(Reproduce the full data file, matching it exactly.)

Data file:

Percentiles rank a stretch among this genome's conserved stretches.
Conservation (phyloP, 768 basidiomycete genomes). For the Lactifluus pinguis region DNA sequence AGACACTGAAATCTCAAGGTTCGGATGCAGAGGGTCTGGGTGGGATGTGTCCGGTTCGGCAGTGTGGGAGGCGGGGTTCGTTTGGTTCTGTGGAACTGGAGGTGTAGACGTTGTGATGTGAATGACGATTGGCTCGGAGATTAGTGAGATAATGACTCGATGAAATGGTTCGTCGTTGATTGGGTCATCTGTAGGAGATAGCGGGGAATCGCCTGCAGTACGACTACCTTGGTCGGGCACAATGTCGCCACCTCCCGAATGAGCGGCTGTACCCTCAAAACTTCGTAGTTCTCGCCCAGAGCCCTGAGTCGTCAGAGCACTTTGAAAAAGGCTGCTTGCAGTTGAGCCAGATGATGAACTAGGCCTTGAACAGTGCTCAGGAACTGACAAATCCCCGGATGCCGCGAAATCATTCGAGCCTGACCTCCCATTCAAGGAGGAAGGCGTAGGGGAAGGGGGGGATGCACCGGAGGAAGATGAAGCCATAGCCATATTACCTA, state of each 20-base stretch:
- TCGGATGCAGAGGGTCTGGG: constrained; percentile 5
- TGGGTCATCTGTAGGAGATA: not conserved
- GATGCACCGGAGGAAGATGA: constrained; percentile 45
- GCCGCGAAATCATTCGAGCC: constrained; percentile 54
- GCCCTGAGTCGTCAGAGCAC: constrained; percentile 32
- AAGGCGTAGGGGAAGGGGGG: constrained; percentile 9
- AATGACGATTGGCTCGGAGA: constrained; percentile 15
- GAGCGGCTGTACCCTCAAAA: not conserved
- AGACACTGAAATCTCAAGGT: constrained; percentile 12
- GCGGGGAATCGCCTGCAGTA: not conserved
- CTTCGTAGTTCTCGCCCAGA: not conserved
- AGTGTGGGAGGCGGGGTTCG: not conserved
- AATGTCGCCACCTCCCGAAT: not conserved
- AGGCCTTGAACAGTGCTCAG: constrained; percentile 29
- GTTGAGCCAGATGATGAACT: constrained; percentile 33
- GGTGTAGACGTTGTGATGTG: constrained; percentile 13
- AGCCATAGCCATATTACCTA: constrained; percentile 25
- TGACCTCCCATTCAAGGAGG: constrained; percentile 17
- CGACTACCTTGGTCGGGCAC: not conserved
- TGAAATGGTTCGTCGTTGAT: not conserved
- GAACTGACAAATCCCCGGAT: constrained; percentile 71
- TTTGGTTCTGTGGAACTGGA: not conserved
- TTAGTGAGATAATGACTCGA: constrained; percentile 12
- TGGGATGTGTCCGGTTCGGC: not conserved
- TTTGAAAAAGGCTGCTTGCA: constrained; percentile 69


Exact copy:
Percentiles rank a stretch among this genome's conserved stretches.
Conservation (phyloP, 768 basidiomycete genomes). For the Lactifluus pinguis region DNA sequence AGACACTGAAATCTCAAGGTTCGGATGCAGAGGGTCTGGGTGGGATGTGTCCGGTTCGGCAGTGTGGGAGGCGGGGTTCGTTTGGTTCTGTGGAACTGGAGGTGTAGACGTTGTGATGTGAATGACGATTGGCTCGGAGATTAGTGAGATAATGACTCGATGAAATGGTTCGTCGTTGATTGGGTCATCTGTAGGAGATAGCGGGGAATCGCCTGCAGTACGACTACCTTGGTCGGGCACAATGTCGCCACCTCCCGAATGAGCGGCTGTACCCTCAAAACTTCGTAGTTCTCGCCCAGAGCCCTGAGTCGTCAGAGCACTTTGAAAAAGGCTGCTTGCAGTTGAGCCAGATGATGAACTAGGCCTTGAACAGTGCTCAGGAACTGACAAATCCCCGGATGCCGCGAAATCATTCGAGCCTGACCTCCCATTCAAGGAGGAAGGCGTAGGGGAAGGGGGGGATGCACCGGAGGAAGATGAAGCCATAGCCATATTACCTA, state of each 20-base stretch:
- TCGGATGCAGAGGGTCTGGG: constrained; percentile 5
- TGGGTCATCTGTAGGAGATA: not conserved
- GATGCACCGGAGGAAGATGA: constrained; percentile 45
- GCCGCGAAATCATTCGAGCC: constrained; percentile 54
- GCCCTGAGTCGTCAGAGCAC: constrained; percentile 32
- AAGGCGTAGGGGAAGGGGGG: constrained; percentile 9
- AATGACGATTGGCTCGGAGA: constrained; percentile 15
- GAGCGGCTGTACCCTCAAAA: not conserved
- AGACACTGAAATCTCAAGGT: constrained; percentile 12
- GCGGGGAATCGCCTGCAGTA: not conserved
- CTTCGTAGTTCTCGCCCAGA: not conserved
- AGTGTGGGAGGCGGGGTTCG: not conserved
- AATGTCGCCACCTCCCGAAT: not conserved
- AGGCCTTGAACAGTGCTCAG: constrained; percentile 29
- GTTGAGCCAGATGATGAACT: constrained; percentile 33
- GGTGTAGACGTTGTGATGTG: constrained; percentile 13
- AGCCATAGCCATATTACCTA: constrained; percentile 25
- TGACCTCCCATTCAAGGAGG: constrained; percentile 17
- CGACTACCTTGGTCGGGCAC: not conserved
- TGAAATGGTTCGTCGTTGAT: not conserved
- GAACTGACAAATCCCCGGAT: constrained; percentile 71
- TTTGGTTCTGTGGAACTGGA: not conserved
- TTAGTGAGATAATGACTCGA: constrained; percentile 12
- TGGGATGTGTCCGGTTCGGC: not conserved
- TTTGAAAAAGGCTGCTTGCA: constrained; percentile 69